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We Need an Emergency Review Into Rape Victims Being Denied Full Therapy

When VICE contacted me to tell me that rape victims with cases going through the courts are told not to tell therapists about their assaults, I could barely believe it was true. We must do better by victims.
SHAMI - Roddy Paine
Shami Chakrabarti. Photo: Roddy Paine

Shami Chakrabarti is Labour's Shadow Attorney General. Read the VICE investigation into rape victims being told not to go to therapy here.

Our criminal justice system is at breaking point – and never is this more alarmingly evidenced than by its handling of sexual violence. Recent Ministry of Justice figures show all prosecutions at their lowest levels since 1970, and those for sex offences falling by a third between 2017 and 2018.


First we learned of rape trials collapsing due to late or non-disclosure of evidence. Then we became aware of the widespread practice of complainants being required to hand over their mobile phones to the police; a new police form with dubious legal foundation gives little regard to the inconvenience and humiliation that this "digital strip-searching" causes, and whether it is really necessary in a particular case.

Now, thanks to a VICE investigation, comes the scandalous revelation that rape complainants are being actively discouraged from accessing vital mental health services under contradictory and embarrassing 17-year-old guidance. The fear, we are told, is of victims being thought to have been "coached" by therapists, to have developed false memories or otherwise have their credibility as witnesses undermined.

When VICE approached me, I could barely believe what I was hearing – and my anger was made worse by the initial call coming during an otherwise extremely heartening Mental Health Awareness Week. British civil society will now allow princes, politicians, actors and athletes to share their mental health challenges in order to stop others suffering alone. Yet our austerity-inspired government and the public services that it has so starved of money and morale cannot do the same for some of the most vulnerable victims of some of the most serious of crimes.

Once more, the approach is clumsy, cruel and outmoded. Rape trials are inevitably difficult, so demoralised and under-resourced prosecutors will become tempted to de-prioritise them. Text messages or social media posts might just be relevant in a minority of cases, so the same prosecutors might be tempted to take mobile phones en masse, just in case. But what about proportionality? What about the collateral human cost to the victim? No wonder so many are being discouraged from coming forward to put their faith in the system.


It's almost as if one of the extreme Brexiteer pretenders to the Tory crown has already turned the clock back to the days before the Human Rights Act. Back then, victims had few legal protections and women were cross-examined in person by their rapists for days on end at the Old Bailey. (Yes, that really happened well into the 1990s.)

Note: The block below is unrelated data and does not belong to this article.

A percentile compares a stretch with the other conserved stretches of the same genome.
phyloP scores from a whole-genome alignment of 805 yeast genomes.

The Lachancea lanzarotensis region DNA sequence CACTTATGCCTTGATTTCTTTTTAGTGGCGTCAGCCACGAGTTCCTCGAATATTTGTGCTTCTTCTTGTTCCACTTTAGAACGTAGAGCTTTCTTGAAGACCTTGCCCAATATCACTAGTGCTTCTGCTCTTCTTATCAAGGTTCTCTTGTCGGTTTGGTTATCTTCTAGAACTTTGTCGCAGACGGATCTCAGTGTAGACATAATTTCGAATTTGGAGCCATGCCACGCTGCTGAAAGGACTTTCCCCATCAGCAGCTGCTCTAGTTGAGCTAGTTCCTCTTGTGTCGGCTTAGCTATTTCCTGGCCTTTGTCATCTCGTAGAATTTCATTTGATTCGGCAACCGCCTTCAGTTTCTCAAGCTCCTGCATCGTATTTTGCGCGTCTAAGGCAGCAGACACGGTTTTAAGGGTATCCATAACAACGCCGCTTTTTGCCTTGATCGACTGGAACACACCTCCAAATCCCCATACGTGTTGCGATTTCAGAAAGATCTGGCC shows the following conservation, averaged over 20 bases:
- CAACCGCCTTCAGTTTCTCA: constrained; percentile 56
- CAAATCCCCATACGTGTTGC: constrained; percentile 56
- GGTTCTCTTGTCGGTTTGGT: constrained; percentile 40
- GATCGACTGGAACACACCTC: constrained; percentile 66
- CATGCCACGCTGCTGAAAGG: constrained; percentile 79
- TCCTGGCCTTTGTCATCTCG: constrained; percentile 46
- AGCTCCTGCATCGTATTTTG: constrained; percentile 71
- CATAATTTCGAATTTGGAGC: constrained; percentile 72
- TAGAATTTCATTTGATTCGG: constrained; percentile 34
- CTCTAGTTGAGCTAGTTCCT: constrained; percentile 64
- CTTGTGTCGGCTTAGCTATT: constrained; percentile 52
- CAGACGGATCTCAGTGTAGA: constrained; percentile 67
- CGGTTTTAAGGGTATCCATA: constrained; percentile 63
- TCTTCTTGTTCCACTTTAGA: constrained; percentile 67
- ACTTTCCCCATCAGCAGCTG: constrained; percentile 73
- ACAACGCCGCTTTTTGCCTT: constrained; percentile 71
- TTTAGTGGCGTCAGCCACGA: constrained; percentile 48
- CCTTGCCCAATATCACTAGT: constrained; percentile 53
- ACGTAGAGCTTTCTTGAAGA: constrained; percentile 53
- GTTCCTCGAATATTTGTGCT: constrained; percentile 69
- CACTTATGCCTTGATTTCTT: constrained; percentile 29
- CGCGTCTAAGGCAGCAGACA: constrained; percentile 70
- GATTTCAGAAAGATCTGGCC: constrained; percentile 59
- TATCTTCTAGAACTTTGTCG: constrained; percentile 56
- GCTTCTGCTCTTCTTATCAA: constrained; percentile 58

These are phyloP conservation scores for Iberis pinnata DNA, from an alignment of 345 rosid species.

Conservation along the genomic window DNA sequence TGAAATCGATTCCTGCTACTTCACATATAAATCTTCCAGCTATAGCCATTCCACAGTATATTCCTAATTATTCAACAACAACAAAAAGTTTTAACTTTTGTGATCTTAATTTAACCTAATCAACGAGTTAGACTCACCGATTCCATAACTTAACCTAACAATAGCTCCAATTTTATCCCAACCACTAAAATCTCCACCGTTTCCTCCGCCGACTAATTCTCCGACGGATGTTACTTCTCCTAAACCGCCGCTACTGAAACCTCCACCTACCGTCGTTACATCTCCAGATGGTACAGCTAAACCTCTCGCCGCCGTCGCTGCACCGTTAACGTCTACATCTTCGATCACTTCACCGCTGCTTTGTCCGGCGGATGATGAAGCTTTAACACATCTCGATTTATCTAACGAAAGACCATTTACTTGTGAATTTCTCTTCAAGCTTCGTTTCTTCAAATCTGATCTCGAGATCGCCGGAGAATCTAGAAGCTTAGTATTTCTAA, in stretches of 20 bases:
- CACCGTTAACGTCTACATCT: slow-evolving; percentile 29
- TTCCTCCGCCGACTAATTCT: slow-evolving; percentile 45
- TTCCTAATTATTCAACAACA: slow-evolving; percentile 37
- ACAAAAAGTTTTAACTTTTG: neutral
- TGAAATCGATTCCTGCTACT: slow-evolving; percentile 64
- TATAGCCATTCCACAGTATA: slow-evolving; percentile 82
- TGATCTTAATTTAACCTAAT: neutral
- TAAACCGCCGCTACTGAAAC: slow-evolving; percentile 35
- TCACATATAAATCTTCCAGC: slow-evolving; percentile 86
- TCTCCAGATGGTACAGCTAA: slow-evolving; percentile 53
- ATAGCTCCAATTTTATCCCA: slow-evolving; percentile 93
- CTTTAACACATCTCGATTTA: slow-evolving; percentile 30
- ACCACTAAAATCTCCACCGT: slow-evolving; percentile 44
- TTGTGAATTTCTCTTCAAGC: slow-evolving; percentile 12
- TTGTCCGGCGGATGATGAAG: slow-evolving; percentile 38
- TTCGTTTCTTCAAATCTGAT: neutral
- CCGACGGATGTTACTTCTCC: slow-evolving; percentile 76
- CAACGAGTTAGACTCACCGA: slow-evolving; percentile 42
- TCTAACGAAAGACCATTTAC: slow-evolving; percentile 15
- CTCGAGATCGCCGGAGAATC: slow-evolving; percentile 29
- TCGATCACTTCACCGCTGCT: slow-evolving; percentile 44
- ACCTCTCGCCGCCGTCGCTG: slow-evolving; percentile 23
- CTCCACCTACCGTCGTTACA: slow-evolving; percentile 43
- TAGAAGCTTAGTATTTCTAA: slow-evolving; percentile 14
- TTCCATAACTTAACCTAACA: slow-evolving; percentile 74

The guidance on therapy for victims that VICE showed me does not look that much fresher or more enlightened. Only a close reading of the particular web page gives the game away. The introduction is signed by a trio of ministers who haven’t held those particular posts at the same time since 2002. Have there really been no developments in professional thinking about trauma, treatment and memory since then? Or could it be that a system without funding for treatment is desperate enough to rely on the flimsiest excuse for not providing it?

To suggest that a rape victim be denied counselling or therapy for perhaps months and months while awaiting trial is as ridiculous as denying the victim of any form of violence vital medical treatment for their physical wounds. In some cases, it might be even worse. Psychiatrists and therapists that I consulted made it clear to me that any risk of planting false memories or coaching a complainant could be mitigated by proper consultation with, guidance to, and accreditation of professionals.

We can be sensitive to the forms of therapy which may or may not be appropriate at a particular stage after a rape. And we must work with and value the expertise of women’s organisations and survivors groups which have been fighting to overcome this injustice for some time. Surely with good will and adequate resources, it is not beyond our wit and wisdom to strike the right balance.

Victims should never be required to make the false choice between justice and recovery. I hope it isn’t too much to ask of what’s left of this current government to turn its mind to the victims of rape, a terrible crime that can break minds and lives as well as bones. But if, as I fear, this plea falls on deaf ears, the next Labour government will have to pick up the pieces.